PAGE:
TV Star Conchata Ferrell Dies of Heart Problems. Be Proactive About Your Heart Health With Omega-3s


Heart health

By Joy Stephenson-Laws, J.D., Founder


I was extremely sad to hear about the recent passing of actress Conchata Ferrell. The star of the popular sitcom Two and a Half Men reportedly died due to complications from a cardiac arrest “...after several months in poor health, beginning when she contracted a kidney infection in December. She fell ill again in May and spent several weeks in intensive care, later being transferred to a long-term care facility after suffering a heart attack.”

She was 77-years-old.

It’s way too often that we hear about deaths due to cardiovascular disease events. As you may already know, heart disease is the leading cause of death for both American men and women.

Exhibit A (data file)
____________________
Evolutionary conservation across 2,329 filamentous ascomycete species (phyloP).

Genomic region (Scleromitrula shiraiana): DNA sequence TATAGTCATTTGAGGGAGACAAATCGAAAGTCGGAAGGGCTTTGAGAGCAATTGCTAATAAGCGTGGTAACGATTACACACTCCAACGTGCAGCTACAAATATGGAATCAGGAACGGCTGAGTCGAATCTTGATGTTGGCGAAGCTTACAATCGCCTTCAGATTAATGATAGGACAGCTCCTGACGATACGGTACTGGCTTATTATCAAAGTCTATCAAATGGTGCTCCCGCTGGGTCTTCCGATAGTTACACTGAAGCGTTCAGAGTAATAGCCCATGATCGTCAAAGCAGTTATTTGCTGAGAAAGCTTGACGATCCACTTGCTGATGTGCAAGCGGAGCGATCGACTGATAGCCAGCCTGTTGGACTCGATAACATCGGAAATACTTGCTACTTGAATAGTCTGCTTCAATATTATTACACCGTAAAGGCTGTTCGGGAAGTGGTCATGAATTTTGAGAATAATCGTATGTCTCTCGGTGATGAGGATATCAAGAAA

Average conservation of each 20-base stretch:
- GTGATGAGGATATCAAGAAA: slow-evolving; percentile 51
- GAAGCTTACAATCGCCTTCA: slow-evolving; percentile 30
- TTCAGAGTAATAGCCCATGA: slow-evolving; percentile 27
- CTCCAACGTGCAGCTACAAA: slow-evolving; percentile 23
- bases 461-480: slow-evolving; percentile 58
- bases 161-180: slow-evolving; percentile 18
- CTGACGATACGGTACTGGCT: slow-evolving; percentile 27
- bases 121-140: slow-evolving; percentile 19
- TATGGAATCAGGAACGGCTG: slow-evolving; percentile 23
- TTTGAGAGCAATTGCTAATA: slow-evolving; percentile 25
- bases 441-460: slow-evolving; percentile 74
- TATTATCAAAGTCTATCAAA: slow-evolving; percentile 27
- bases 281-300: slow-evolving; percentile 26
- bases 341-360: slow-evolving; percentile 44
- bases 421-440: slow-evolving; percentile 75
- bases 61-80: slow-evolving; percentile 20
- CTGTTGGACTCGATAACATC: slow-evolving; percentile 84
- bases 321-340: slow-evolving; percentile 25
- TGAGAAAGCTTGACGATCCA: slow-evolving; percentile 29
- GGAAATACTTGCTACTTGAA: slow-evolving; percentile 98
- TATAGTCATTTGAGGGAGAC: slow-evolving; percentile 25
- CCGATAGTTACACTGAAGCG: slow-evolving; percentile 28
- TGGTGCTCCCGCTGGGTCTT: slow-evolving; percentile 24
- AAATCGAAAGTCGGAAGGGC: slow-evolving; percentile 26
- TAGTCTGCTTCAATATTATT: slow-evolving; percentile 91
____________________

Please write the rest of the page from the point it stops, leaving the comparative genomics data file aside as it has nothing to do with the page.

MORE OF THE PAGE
To add insult to injury, a recent study published by the Journal of the American Heart Association found evidence which exhibited that heart attacks and strokes occur more frequently during winter months, when cold and flu season is at its peak.

"We found that if someone's going to have a heart attack, it's going to occur within seven days of the flu-like illness, during the acute phase," said one of the lead researchers, according to this Medical Xpress report.

We must be proactive

I’m not telling you all of this to make you feel helpless but to tell you that we must be proactive, especially because we are in a more vulnerable position with the threat of COVID-19 and the flu.

The good news is that you may be able to significantly protect your heart from disease by getting a high intake of omega-3s.

If you need a bit of a refresher of what these are, omega-3 fatty acids, which are found in foods like flaxseed and oily fish such as salmon, are a type of polyunsaturated fat, a healthy fat (along with monounsaturated fats (found in avocado, for example)).

There are many different types of omega-3s but the three main ones are:

  • Alpha-linolenic acid (ALA)
  • Eicosapentaenoic acid (EPA)
  • Docosahexaenoic acid (DHA)